Unused forest roads may not contribute directly to salamander road mortality but they contribute to poor habitat quality. Using coarse woody debris (CWD), we attempted to rehabilitate an unused forest road in Algonquin Provincial Park and found that salamanders preferred cover greater than 1 m2 and may even gather in numbers under artificial cover. The use of CWD may be an effective and low cost way to mitigate some of the negative impacts of forest roads. Photograph by David L. LeGros.
Pied imperial-pigeons, a shy and wary species of long-standing conservation concern, demonstrated a sudden change in behaviour when they formed a novel breeding colony in a busy urban area. We recorded a progressive decline in nest survival over three breeding seasons and found predation and anthropogenic hazards to be important causes of nest failure. Our findings highlight the need to protect the traditional breeding sites of this species in Queensland, Australia, located on certain remote small islands where relevant predators and anthropogenic hazards are rare. Photograph by Julia Hazel.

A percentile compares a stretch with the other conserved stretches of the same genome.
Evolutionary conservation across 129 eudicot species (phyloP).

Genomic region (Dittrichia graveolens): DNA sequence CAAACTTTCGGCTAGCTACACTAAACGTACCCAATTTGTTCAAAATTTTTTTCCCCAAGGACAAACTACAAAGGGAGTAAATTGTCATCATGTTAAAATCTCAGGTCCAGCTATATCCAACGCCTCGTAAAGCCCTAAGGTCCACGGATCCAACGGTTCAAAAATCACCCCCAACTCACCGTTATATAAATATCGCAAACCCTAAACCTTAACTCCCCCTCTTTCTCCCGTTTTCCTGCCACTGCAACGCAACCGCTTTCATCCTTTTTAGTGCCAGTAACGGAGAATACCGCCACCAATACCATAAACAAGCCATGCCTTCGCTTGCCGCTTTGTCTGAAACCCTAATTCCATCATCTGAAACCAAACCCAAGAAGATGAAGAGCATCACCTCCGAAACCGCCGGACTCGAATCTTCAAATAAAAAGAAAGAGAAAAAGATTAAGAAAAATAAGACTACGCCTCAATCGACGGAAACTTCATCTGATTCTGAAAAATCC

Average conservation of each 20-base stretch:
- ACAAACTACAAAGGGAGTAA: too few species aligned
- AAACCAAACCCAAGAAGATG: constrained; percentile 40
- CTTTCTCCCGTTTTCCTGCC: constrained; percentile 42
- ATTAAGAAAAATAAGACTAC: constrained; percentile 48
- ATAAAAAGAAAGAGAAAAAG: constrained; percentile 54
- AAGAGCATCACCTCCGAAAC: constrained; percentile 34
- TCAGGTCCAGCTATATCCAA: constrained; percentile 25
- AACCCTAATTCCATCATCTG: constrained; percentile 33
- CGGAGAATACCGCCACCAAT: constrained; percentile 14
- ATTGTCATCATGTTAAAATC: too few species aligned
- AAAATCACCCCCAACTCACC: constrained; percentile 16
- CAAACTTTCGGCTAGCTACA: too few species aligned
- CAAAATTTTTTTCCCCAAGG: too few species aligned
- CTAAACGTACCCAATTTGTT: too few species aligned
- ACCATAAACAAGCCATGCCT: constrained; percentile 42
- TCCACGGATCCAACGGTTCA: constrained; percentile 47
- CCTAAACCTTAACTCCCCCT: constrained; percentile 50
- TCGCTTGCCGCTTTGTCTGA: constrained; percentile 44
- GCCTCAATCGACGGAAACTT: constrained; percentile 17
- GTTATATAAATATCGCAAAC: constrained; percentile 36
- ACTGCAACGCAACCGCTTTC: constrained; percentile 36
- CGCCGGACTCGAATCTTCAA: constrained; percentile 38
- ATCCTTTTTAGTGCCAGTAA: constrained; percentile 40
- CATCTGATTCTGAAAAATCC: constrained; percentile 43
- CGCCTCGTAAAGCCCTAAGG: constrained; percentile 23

The animal welfare implications of applying helicopter shooting to feral horses are contentious. Observation of feral horse helicopter shooting operations in central Australia allowed animal welfare outcomes to be quantified and the influence of explanatory variables to be examined. Welfare outcomes from helicopter shooting of feral horses were comparable with other species that have been studied and could be improved through management of shooters.
WR16086Biodiversity assessment: selecting sampling techniques to access anuran diversity in grassland ecosystems
Sampling techniques are often suitable to certain environment and particular species, which can result in frequent sampling biases. We present a comparison among commonly used acoustic surveys i.e. visual encounter of adults (ASVE), automated digital recorders (ADR), and tadpole sampling (DSL) techniques to estimate amphibian species richness. ADR and DSL were the most efficient techniques, mainly in terms of species detection. We highlighted that ADR includes species whose males call during short periods, and DSL exclusively detects ‘explosive breeders’, making ASVE unnecessary.
WR16156Temporal variations in activity patterns during rut – implications for survey techniques of red deer, Cervus elaphus